I grew up in a world without Tiana. In my youth, all the princesses were white. This dearth revealed the western world as regarding princesses like it did Christmas, only worth adulation when white.
The sole exception was Jasmine from Aladdin.
Jasmine had brown skin and thick black hair, so my childhood eyes saw her as bearing the aesthetics most similar to my own.
Jasmine, though, wasn’t my shero; she was merely the most interesting to look at.
Not having black representation in the early years of my childhood encouraged creativity. I wrote stories with black girls as the lead, not seeking to find myself, but to write myself into a world that wished to cast me as a spectator.
Nevertheless, whether created or consumed, representation means a lot to a child, as it helps etch together their dreams, and becomes the foundation for whom they become. To like Jasmine was the closest thing to choosing the black doll, but for black kids looking to find themselves in an anti-black world, the result is too often a loss that births a lost identity.
Tiana, who debuted a decade ago in Disney’s The Princess in the Frog (2009), offers the black girl an ability to find herself in the white-washed world of Walt Disney. To some, this movie marked a step in the right direction. Regardless of the sentiment, the movie was certainly a step, a step toward using the black body to ensure the black child remains vested in white representation to determine their worth.
The current contention surrounding a “black Ariel” reflects said vestment.
The social media world exploded this week when reports that Halle Bailey, a 19-year-old black actress, would play Ariel in an upcoming project. Many people from the black community appeared elated that a black actress would play Ariel. Contrarily, the African adjacent seemed to be angry and dismissive to the upcoming project. In short, the African adjacent launched the hashtag #notmyariel, vowing not to support the film, while those of African descent expressed interest in the film for the opposite reason. This tension revealed a vestment in representation on both sides. On one hand, the tension showed the African adjacent’s espousal to segregated representation. On the other hand, this tension exposed the contemporary diversity project as masking a stagnant segregationist ideology that affords the black community a pseudo-liberation engendered through black casting.
The original Ariel, though a cartoon, cast a fair-skinned white woman with blue eyes and red hair as its lead. The film seemed more of an allegory about the migrant (Irish, German, Polish, etc) white assimilating into American culture. Specifically, The Little Mermaid reads more of a “coming into whiteness tale” non-parallel to the black experience. Ursula, the film’s villain, evokes a caricatured version of the black collective summoned to the margins of the world, a fact illustrated by Ursula’s literal placement in the sea’s underground.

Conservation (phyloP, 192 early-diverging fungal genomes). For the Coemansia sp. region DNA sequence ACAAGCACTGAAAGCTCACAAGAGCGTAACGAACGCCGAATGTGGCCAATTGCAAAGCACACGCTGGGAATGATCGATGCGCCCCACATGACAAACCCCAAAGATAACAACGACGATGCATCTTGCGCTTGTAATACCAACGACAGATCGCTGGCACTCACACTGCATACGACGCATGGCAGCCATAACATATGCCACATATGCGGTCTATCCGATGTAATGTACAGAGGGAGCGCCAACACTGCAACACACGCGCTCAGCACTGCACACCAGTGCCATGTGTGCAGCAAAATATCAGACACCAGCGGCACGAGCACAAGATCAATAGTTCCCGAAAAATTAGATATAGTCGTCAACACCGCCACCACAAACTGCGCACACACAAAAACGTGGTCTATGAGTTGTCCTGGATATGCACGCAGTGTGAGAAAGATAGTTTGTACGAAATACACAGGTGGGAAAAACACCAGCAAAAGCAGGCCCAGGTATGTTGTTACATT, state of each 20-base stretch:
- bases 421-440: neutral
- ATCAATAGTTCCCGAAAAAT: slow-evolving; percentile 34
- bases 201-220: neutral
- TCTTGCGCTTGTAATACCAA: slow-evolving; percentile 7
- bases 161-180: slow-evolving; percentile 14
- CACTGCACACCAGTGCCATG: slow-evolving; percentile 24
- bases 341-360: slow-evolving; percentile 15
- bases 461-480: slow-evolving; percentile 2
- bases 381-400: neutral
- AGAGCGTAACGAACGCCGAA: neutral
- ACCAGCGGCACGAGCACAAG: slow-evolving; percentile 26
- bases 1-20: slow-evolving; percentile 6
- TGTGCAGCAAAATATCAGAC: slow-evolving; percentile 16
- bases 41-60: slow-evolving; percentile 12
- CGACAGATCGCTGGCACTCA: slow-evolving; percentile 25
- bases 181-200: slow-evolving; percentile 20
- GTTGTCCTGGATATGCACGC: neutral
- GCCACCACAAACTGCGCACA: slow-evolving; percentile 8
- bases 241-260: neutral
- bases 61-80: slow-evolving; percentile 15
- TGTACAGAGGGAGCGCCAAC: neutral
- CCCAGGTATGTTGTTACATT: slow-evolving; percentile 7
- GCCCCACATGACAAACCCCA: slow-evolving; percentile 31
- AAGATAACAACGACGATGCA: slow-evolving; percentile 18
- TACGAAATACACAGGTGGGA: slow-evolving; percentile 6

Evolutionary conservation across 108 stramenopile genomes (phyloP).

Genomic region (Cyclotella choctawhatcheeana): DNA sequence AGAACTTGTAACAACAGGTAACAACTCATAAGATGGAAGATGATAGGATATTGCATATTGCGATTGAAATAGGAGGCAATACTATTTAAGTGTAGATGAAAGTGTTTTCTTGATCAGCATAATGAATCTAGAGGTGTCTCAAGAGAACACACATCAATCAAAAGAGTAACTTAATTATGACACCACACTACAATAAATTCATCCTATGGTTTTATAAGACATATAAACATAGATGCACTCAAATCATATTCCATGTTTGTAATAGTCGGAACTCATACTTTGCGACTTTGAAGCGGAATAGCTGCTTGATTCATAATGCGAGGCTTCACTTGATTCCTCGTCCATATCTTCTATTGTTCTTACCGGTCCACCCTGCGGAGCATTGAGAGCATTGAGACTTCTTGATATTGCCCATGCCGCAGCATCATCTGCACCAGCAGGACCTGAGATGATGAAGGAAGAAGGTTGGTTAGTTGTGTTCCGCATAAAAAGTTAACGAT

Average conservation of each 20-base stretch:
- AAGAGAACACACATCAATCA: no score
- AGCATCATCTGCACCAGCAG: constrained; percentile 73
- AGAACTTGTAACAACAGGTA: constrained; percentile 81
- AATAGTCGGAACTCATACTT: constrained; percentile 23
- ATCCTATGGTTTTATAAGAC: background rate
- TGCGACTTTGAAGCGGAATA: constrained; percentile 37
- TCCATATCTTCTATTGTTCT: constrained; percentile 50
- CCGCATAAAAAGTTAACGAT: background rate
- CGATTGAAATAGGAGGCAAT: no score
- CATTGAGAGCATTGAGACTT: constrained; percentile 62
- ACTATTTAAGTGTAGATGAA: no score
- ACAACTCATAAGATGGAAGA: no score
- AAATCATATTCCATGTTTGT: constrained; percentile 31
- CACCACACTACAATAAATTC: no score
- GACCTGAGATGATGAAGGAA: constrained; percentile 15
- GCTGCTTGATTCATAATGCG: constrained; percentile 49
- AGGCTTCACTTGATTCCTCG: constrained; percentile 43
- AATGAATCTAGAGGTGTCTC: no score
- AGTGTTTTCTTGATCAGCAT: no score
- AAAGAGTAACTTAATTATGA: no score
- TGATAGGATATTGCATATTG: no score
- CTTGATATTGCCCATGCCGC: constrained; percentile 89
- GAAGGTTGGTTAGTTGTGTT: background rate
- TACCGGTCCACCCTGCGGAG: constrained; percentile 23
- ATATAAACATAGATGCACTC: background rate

I provide this assessment to state that casting a black lead in an initially racist film seems more like damage control, in addition to yet another celebration of black women applicable or exoticized by western beauty standards. Additionally, given the not-so-subtle racial undertones of the film, there is cause to question why any black person would want to be a part of the film, or support any contemporary adaptation.
Casting an Ariel of African descent does not make the little Mermaid a black narrative.
The hashtag #notmyariel should have been perpetuated by the black collective because whether Ariel is black or not, she remains a product of white creation designed to execute a white agenda. The black Ariel functions similarly to black faces solicited to diversify white space physically.
These faces lead many off the cliff of a contemporized present that is only disparate from the past in date. Specifically, seeing a black face in a white space deflects many from creating their own. Casting a black lead only reflects capitalistic creativity. Meaning, a black Ariel does mean that black lives matter; a black Ariel implies that black lives matter when equating to white currency.
Furthermore, turning white princesses black only festers an inclusionary narrative that perpetuates cyclical disenfranchisement. Creation affords linearity and linearity marks significant strides toward liberation.
A black Ariel doesn’t solve racism, if anything the deflection she brings gifts racism a venomous continuity.
Moreover, this is #NotourAriel, not our story, and quite frankly, as a collective, this is not our battle nor our victory.